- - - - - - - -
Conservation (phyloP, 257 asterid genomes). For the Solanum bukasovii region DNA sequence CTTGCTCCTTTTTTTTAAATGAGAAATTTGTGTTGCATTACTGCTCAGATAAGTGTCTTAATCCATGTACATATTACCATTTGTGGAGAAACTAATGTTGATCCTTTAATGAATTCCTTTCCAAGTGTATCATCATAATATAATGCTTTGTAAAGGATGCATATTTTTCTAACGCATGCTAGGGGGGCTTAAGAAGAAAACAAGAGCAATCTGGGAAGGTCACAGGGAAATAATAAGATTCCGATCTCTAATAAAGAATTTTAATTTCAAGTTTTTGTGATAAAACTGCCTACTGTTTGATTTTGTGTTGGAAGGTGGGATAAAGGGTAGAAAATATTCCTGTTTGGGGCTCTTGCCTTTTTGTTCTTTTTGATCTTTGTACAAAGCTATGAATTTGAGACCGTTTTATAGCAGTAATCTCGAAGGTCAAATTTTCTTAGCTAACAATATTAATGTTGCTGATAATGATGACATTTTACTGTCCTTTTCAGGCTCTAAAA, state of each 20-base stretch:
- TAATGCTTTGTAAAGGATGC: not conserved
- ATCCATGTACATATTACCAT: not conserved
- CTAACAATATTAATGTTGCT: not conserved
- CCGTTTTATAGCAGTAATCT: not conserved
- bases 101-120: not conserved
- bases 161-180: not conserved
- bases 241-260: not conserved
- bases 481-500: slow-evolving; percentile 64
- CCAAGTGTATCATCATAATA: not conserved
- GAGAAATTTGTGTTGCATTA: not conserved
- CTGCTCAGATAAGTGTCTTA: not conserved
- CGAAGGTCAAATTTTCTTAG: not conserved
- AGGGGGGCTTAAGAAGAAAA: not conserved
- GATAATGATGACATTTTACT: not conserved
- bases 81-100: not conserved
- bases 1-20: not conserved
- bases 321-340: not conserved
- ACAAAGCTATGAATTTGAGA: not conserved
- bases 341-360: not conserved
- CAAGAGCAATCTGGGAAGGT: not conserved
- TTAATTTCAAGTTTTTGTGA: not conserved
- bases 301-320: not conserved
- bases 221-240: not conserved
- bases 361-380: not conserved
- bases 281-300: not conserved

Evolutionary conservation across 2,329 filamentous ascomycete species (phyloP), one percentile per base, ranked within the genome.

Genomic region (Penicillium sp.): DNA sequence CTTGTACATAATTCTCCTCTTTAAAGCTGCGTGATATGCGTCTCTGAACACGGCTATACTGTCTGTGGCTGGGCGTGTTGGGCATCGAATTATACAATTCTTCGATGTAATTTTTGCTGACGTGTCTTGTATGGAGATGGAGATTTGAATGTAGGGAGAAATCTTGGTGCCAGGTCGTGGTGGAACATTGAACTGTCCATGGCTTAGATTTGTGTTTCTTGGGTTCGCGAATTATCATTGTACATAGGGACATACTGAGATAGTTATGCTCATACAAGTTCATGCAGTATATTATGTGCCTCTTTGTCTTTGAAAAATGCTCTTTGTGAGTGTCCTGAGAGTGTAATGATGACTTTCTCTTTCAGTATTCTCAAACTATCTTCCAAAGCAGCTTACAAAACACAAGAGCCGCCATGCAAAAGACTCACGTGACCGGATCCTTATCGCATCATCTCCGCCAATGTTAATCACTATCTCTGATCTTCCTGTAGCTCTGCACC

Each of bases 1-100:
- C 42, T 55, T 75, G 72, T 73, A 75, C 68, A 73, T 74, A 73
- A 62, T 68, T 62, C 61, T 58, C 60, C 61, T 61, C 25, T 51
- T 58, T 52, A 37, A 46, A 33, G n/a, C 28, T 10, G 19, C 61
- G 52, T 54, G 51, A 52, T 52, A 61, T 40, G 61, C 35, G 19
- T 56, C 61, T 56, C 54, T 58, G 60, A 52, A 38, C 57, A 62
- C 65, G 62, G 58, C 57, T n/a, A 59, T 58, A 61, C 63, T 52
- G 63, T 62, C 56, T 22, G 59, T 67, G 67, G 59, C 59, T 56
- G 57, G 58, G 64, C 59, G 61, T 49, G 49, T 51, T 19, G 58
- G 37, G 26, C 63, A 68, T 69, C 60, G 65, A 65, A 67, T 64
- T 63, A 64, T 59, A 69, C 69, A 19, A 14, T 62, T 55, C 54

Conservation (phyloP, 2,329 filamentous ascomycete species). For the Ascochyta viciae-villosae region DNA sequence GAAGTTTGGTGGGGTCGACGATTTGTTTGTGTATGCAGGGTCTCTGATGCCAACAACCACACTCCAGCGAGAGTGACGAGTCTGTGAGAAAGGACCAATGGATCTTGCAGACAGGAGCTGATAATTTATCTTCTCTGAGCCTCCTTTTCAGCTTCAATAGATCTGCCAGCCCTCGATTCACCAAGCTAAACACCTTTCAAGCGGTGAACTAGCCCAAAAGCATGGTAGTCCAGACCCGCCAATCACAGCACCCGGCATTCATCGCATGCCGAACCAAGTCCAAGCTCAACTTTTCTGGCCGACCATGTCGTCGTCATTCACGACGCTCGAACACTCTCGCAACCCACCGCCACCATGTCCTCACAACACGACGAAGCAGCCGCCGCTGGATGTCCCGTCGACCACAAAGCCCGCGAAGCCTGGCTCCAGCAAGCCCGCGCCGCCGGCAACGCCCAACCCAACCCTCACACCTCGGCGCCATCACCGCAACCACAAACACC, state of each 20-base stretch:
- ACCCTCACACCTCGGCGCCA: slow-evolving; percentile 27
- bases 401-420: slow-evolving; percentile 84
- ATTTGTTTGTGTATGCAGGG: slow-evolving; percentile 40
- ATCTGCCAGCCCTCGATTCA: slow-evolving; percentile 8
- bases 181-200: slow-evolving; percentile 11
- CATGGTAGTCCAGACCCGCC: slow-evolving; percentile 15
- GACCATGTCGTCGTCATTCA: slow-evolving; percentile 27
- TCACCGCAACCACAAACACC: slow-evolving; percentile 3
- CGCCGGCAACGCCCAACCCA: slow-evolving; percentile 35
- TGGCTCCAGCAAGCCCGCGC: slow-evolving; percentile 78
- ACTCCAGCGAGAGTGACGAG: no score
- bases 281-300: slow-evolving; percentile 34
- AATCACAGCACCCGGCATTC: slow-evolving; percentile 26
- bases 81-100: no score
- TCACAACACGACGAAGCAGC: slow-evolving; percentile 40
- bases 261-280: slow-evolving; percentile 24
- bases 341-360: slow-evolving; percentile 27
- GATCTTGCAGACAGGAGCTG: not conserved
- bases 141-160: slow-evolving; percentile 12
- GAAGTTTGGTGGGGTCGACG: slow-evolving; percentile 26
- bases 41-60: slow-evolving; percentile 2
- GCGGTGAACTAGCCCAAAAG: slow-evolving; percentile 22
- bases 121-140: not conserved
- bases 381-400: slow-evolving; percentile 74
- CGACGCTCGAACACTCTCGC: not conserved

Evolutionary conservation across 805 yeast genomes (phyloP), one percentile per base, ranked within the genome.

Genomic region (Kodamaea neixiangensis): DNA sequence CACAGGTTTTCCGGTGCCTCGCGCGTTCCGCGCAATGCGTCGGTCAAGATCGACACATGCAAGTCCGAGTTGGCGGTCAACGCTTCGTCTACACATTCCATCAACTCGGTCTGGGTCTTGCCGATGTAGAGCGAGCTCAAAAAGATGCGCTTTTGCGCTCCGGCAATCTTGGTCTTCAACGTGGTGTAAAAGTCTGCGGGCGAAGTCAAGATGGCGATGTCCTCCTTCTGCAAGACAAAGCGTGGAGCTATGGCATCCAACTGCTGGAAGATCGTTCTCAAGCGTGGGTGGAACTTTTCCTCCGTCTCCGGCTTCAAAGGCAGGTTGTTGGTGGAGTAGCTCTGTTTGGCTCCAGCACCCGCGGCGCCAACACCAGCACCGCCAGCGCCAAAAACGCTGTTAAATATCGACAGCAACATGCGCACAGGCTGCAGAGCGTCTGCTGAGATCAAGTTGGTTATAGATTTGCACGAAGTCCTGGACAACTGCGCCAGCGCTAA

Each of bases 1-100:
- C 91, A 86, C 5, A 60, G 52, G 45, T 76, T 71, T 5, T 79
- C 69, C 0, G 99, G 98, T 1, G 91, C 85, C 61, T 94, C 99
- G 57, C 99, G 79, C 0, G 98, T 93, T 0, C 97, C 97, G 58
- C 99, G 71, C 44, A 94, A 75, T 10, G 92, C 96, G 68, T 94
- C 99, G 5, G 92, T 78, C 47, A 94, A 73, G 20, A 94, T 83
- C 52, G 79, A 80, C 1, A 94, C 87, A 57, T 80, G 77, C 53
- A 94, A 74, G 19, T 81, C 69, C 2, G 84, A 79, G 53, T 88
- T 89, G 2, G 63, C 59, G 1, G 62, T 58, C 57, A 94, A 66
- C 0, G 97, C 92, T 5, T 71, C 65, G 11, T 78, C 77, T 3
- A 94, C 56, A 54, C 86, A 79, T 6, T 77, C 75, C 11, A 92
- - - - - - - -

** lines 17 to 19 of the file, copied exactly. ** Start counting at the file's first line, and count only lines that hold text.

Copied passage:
- bases 1-20: not conserved
- bases 321-340: not conserved
- ACAAAGCTATGAATTTGAGA: not conserved